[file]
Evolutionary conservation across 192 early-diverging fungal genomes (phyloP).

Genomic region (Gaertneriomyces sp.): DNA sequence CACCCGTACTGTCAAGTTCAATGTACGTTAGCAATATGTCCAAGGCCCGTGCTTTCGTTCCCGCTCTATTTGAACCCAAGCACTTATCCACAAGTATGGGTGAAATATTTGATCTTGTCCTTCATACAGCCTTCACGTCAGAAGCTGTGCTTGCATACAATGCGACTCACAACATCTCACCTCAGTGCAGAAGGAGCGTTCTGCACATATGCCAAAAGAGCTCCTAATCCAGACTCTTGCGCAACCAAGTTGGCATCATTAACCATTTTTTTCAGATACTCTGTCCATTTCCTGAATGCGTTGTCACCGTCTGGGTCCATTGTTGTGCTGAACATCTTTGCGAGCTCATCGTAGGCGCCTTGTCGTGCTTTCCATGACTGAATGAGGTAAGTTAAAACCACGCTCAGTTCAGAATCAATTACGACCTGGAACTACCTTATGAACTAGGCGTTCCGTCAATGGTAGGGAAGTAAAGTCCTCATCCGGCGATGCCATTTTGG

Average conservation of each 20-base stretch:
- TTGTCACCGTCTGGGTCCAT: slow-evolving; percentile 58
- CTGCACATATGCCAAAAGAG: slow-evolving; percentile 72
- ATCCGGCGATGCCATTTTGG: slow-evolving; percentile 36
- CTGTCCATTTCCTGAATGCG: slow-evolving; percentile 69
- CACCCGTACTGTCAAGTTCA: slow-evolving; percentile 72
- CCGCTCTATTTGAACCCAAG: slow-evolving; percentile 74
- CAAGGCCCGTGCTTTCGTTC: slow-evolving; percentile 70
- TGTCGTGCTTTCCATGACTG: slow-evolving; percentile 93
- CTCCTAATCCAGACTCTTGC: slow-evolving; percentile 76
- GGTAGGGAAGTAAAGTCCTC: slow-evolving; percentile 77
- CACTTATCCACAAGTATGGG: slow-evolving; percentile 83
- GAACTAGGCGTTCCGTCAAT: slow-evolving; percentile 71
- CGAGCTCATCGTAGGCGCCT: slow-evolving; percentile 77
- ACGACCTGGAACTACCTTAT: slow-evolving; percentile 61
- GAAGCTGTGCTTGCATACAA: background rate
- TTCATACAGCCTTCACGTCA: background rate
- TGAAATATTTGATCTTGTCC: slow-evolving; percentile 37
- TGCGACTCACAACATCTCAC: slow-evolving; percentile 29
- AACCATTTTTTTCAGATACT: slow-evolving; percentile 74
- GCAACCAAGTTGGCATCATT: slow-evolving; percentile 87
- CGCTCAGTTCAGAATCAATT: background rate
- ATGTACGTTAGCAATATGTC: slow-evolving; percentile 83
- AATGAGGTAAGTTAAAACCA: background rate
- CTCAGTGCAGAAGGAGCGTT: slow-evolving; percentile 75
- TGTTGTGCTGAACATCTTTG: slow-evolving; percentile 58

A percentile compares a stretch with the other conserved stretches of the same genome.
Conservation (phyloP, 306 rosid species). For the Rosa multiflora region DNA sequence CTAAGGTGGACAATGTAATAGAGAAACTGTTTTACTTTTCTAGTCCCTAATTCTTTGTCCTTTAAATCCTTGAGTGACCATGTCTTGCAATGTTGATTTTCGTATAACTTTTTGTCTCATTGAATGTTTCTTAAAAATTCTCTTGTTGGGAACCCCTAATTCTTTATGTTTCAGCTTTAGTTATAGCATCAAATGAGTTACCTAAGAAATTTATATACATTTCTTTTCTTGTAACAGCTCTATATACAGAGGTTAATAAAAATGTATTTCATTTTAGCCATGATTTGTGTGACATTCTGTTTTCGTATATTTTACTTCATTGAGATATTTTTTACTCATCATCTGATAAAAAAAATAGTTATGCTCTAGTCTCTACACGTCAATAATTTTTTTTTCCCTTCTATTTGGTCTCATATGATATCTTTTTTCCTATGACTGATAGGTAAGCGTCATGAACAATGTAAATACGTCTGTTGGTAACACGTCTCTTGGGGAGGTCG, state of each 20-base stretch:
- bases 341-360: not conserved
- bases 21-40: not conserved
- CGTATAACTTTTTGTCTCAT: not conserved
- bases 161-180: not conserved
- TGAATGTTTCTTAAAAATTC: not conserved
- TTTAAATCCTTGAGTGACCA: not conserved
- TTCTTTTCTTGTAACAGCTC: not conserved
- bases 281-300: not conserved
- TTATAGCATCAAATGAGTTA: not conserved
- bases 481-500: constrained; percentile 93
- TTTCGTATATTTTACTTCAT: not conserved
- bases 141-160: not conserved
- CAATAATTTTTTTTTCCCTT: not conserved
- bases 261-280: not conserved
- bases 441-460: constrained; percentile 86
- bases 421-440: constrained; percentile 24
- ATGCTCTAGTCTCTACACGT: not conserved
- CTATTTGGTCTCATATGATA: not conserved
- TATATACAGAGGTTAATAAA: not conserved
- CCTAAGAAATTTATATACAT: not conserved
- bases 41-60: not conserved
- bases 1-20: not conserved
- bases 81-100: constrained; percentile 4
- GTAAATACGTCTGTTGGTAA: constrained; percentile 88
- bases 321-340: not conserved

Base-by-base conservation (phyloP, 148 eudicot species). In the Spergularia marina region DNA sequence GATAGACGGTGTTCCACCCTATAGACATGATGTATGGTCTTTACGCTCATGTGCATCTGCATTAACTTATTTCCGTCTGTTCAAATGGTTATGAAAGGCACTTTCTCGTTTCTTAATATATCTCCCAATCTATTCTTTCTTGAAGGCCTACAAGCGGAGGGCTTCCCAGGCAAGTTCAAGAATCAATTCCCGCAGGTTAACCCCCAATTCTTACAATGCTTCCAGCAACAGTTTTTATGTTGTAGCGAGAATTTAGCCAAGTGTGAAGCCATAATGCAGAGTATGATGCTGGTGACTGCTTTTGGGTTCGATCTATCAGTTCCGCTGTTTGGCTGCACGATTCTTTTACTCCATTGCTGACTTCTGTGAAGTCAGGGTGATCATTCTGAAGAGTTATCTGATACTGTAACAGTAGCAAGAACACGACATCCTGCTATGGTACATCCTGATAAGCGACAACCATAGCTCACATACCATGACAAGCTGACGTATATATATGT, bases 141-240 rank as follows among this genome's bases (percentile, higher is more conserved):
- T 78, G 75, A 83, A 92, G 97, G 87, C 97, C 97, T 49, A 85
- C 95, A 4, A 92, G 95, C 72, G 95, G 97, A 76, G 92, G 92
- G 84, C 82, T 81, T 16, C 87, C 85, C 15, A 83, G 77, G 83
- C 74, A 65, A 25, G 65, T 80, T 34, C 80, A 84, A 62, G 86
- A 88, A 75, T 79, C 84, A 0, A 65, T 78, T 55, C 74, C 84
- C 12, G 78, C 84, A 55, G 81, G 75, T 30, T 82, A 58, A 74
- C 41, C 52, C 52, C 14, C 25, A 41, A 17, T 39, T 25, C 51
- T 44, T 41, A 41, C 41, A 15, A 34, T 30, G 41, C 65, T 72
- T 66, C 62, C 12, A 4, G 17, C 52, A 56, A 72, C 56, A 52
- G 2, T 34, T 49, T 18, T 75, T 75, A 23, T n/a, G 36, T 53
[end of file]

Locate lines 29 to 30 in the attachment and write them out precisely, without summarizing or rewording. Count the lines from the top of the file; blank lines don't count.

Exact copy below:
A percentile compares a stretch with the other conserved stretches of the same genome.
Conservation (phyloP, 306 rosid species). For the Rosa multiflora region DNA sequence CTAAGGTGGACAATGTAATAGAGAAACTGTTTTACTTTTCTAGTCCCTAATTCTTTGTCCTTTAAATCCTTGAGTGACCATGTCTTGCAATGTTGATTTTCGTATAACTTTTTGTCTCATTGAATGTTTCTTAAAAATTCTCTTGTTGGGAACCCCTAATTCTTTATGTTTCAGCTTTAGTTATAGCATCAAATGAGTTACCTAAGAAATTTATATACATTTCTTTTCTTGTAACAGCTCTATATACAGAGGTTAATAAAAATGTATTTCATTTTAGCCATGATTTGTGTGACATTCTGTTTTCGTATATTTTACTTCATTGAGATATTTTTTACTCATCATCTGATAAAAAAAATAGTTATGCTCTAGTCTCTACACGTCAATAATTTTTTTTTCCCTTCTATTTGGTCTCATATGATATCTTTTTTCCTATGACTGATAGGTAAGCGTCATGAACAATGTAAATACGTCTGTTGGTAACACGTCTCTTGGGGAGGTCG, state of each 20-base stretch: